Mar 20, 2018 - Technology

Uber crash could put brakes on self-driving cars


Uber app. Photo: Pau Barrena / AFP via Getty Images

It's finally happened. A self-driving car has hit and killed a pedestrian, a scenario everyone in and out of the industry knew would eventually happen. Uber, which operated the car in question, has put on hold its self-driving car effort in three cities and the NTSB is investigating.

So now what? This leads to a multitude of questions that need answers — plus the warning that there are two big mistakes that we could make as a society in dealing with self-driving cars.

Watch out for these two potential mistakes:

  • The first would be not to recognize that giving the keys to a machine is a big deal and to think we can let the industry proceed without any guidelines or regulations.
  • The second, and in my opinion more dangerous, would be to dramatically slow development of self-driving car technology just because it isn't yet 100 percent perfect. Human drivers cars kill lots of people.

The real challenge, then, is to set some sort of safety standard for determining when the technology is "good enough." How much more should we demand of autonomous vehicles — should they be twice as good as human drivers, 10x better, 100x?

First, let's determine how safe are self-driving cars. Right now, it's hard to say since so few self-driving cars are on the road. Zendrive CEO Jonathan Matus told Axios:

"If human drivers tend to see a fatal crash every 100 million miles driven, then total of miles driven by all AV training efforts, combined to date (estimated less than 10-20 million) is still pretty low to even begin to get a sense for how safe they are relative to humans."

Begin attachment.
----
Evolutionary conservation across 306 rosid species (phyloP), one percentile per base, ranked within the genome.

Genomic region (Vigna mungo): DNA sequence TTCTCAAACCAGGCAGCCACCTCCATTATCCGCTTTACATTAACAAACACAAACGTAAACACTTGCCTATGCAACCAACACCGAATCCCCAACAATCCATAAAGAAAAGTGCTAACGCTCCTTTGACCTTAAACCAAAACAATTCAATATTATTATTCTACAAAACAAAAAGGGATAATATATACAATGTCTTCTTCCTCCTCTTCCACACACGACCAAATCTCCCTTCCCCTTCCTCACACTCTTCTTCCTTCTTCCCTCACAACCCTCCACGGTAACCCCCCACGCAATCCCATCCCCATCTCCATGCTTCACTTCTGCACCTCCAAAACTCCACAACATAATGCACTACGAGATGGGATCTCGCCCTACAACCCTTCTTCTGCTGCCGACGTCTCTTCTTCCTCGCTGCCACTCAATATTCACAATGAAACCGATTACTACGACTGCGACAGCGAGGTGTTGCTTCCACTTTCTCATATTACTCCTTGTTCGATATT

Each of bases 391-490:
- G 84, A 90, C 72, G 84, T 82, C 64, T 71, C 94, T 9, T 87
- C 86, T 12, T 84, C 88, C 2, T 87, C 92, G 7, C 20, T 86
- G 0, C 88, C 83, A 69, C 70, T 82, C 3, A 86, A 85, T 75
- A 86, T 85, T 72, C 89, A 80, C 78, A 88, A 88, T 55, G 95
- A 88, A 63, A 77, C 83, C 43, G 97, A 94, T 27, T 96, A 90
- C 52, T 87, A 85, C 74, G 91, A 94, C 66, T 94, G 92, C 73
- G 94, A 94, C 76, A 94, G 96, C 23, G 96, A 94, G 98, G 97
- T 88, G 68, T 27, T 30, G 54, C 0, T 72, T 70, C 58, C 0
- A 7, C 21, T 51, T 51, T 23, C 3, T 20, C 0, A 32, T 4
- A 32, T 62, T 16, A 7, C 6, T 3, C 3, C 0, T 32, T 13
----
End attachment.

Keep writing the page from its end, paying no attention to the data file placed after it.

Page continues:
"A fatality so early certainly is a sad and a bad sign, but the total miles driven are so low and these are such rare events  that tough to get a sense of how safe or unsafe the tech is compared to humans."

Yellow light: There were lots of calls on Monday to slow down, including from the head of the well-regarded self-driving car lab at Carnegie Mellon. Opposition could kill an already stalled bill in Congress that would have allowed testing of self-driving cars to proceed with minimal oversight from the NHTSA.

  • "The death of this pedestrian simply is a red flag, a sign that we should slow down and make sure that safety is given priority," Sen. Richard Blumenthal (D-Conn.) told reporters on Monday. Asked whether it would change the likelihood of a floor vote "It should change the calculus, it should change the dynamic to make people more aware of how risky these vehicles potentially are. They are extraordinarily dangerous at this point. Moving them to the roads hastily or recklessly could be the consequence of this bill."

Worth remembering: Human-driven cars kill more than 30,000 people each year and humans are also responsible for most crashes that involve self-driving cars.

Who pays? And then, of course, in our litigious society there is also the question of who is liable.

  • There are a few options, but it seems like the wisest might be to make the creators of the self-driving car technology liable (barring some type of operator negligence) — that way they have a financial incentive to make the safest possible machines.
  • It's another variant of this sci-fi question: Who do you hold responsible when well-intentioned AI goes bad.
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